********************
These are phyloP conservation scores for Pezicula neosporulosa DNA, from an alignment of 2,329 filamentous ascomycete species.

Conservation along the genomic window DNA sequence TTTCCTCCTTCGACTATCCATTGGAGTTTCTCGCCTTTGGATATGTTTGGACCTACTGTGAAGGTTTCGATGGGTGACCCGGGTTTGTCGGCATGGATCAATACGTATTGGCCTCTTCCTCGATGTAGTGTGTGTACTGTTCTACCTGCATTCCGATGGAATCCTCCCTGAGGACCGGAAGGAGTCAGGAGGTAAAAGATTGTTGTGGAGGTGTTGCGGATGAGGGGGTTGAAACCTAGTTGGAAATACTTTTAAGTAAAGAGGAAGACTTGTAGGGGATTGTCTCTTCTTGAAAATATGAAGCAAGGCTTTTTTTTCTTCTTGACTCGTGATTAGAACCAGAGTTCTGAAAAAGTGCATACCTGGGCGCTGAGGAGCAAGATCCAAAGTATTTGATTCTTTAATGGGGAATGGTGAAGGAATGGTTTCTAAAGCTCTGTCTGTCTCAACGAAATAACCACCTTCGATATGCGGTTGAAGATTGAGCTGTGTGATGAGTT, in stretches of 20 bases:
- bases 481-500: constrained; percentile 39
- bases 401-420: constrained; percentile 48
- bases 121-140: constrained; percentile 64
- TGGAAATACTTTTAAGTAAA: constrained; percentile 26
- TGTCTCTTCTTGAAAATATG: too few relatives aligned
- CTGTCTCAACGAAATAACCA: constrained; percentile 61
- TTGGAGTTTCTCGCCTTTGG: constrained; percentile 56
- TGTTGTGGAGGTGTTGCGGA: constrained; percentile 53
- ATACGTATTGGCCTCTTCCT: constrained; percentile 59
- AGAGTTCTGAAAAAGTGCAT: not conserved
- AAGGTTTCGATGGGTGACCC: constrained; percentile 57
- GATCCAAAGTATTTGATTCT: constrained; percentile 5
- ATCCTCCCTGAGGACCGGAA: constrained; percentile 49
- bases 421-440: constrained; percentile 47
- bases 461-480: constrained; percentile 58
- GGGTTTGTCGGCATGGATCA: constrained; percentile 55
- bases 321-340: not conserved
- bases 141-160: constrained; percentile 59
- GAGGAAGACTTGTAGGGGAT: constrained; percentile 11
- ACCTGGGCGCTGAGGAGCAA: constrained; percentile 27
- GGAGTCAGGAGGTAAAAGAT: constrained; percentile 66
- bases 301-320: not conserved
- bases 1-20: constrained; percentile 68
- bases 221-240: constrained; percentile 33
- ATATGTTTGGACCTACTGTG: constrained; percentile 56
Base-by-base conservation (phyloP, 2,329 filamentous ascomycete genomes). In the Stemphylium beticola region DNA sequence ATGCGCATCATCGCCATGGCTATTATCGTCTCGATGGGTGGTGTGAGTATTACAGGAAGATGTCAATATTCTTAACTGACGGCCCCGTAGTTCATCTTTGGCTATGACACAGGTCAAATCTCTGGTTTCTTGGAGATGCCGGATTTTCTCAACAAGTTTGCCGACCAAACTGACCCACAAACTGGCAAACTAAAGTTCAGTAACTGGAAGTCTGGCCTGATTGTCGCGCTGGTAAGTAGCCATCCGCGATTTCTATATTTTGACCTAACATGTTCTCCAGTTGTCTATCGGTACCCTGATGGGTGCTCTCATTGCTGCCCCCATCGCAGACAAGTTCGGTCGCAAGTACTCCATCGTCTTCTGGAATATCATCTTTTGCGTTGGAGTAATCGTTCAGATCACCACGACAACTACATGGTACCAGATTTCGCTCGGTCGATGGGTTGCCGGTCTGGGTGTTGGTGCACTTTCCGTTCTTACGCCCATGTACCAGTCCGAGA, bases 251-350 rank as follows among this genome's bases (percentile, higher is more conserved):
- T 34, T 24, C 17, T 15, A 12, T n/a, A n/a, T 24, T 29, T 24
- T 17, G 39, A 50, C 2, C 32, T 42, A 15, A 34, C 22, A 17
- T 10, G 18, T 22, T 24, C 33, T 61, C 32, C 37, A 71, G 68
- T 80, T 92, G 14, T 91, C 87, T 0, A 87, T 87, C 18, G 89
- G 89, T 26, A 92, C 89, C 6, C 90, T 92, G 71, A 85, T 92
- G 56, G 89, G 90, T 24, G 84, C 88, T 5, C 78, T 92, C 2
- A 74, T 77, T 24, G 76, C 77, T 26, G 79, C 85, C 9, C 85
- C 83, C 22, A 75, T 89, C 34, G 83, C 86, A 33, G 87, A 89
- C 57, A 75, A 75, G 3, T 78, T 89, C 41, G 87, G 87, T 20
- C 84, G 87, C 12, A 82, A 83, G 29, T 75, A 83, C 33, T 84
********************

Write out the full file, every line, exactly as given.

These are phyloP conservation scores for Pezicula neosporulosa DNA, from an alignment of 2,329 filamentous ascomycete species.

Conservation along the genomic window DNA sequence TTTCCTCCTTCGACTATCCATTGGAGTTTCTCGCCTTTGGATATGTTTGGACCTACTGTGAAGGTTTCGATGGGTGACCCGGGTTTGTCGGCATGGATCAATACGTATTGGCCTCTTCCTCGATGTAGTGTGTGTACTGTTCTACCTGCATTCCGATGGAATCCTCCCTGAGGACCGGAAGGAGTCAGGAGGTAAAAGATTGTTGTGGAGGTGTTGCGGATGAGGGGGTTGAAACCTAGTTGGAAATACTTTTAAGTAAAGAGGAAGACTTGTAGGGGATTGTCTCTTCTTGAAAATATGAAGCAAGGCTTTTTTTTCTTCTTGACTCGTGATTAGAACCAGAGTTCTGAAAAAGTGCATACCTGGGCGCTGAGGAGCAAGATCCAAAGTATTTGATTCTTTAATGGGGAATGGTGAAGGAATGGTTTCTAAAGCTCTGTCTGTCTCAACGAAATAACCACCTTCGATATGCGGTTGAAGATTGAGCTGTGTGATGAGTT, in stretches of 20 bases:
- bases 481-500: constrained; percentile 39
- bases 401-420: constrained; percentile 48
- bases 121-140: constrained; percentile 64
- TGGAAATACTTTTAAGTAAA: constrained; percentile 26
- TGTCTCTTCTTGAAAATATG: too few relatives aligned
- CTGTCTCAACGAAATAACCA: constrained; percentile 61
- TTGGAGTTTCTCGCCTTTGG: constrained; percentile 56
- TGTTGTGGAGGTGTTGCGGA: constrained; percentile 53
- ATACGTATTGGCCTCTTCCT: constrained; percentile 59
- AGAGTTCTGAAAAAGTGCAT: not conserved
- AAGGTTTCGATGGGTGACCC: constrained; percentile 57
- GATCCAAAGTATTTGATTCT: constrained; percentile 5
- ATCCTCCCTGAGGACCGGAA: constrained; percentile 49
- bases 421-440: constrained; percentile 47
- bases 461-480: constrained; percentile 58
- GGGTTTGTCGGCATGGATCA: constrained; percentile 55
- bases 321-340: not conserved
- bases 141-160: constrained; percentile 59
- GAGGAAGACTTGTAGGGGAT: constrained; percentile 11
- ACCTGGGCGCTGAGGAGCAA: constrained; percentile 27
- GGAGTCAGGAGGTAAAAGAT: constrained; percentile 66
- bases 301-320: not conserved
- bases 1-20: constrained; percentile 68
- bases 221-240: constrained; percentile 33
- ATATGTTTGGACCTACTGTG: constrained; percentile 56
Base-by-base conservation (phyloP, 2,329 filamentous ascomycete genomes). In the Stemphylium beticola region DNA sequence ATGCGCATCATCGCCATGGCTATTATCGTCTCGATGGGTGGTGTGAGTATTACAGGAAGATGTCAATATTCTTAACTGACGGCCCCGTAGTTCATCTTTGGCTATGACACAGGTCAAATCTCTGGTTTCTTGGAGATGCCGGATTTTCTCAACAAGTTTGCCGACCAAACTGACCCACAAACTGGCAAACTAAAGTTCAGTAACTGGAAGTCTGGCCTGATTGTCGCGCTGGTAAGTAGCCATCCGCGATTTCTATATTTTGACCTAACATGTTCTCCAGTTGTCTATCGGTACCCTGATGGGTGCTCTCATTGCTGCCCCCATCGCAGACAAGTTCGGTCGCAAGTACTCCATCGTCTTCTGGAATATCATCTTTTGCGTTGGAGTAATCGTTCAGATCACCACGACAACTACATGGTACCAGATTTCGCTCGGTCGATGGGTTGCCGGTCTGGGTGTTGGTGCACTTTCCGTTCTTACGCCCATGTACCAGTCCGAGA, bases 251-350 rank as follows among this genome's bases (percentile, higher is more conserved):
- T 34, T 24, C 17, T 15, A 12, T n/a, A n/a, T 24, T 29, T 24
- T 17, G 39, A 50, C 2, C 32, T 42, A 15, A 34, C 22, A 17
- T 10, G 18, T 22, T 24, C 33, T 61, C 32, C 37, A 71, G 68
- T 80, T 92, G 14, T 91, C 87, T 0, A 87, T 87, C 18, G 89
- G 89, T 26, A 92, C 89, C 6, C 90, T 92, G 71, A 85, T 92
- G 56, G 89, G 90, T 24, G 84, C 88, T 5, C 78, T 92, C 2
- A 74, T 77, T 24, G 76, C 77, T 26, G 79, C 85, C 9, C 85
- C 83, C 22, A 75, T 89, C 34, G 83, C 86, A 33, G 87, A 89
- C 57, A 75, A 75, G 3, T 78, T 89, C 41, G 87, G 87, T 20
- C 84, G 87, C 12, A 82, A 83, G 29, T 75, A 83, C 33, T 84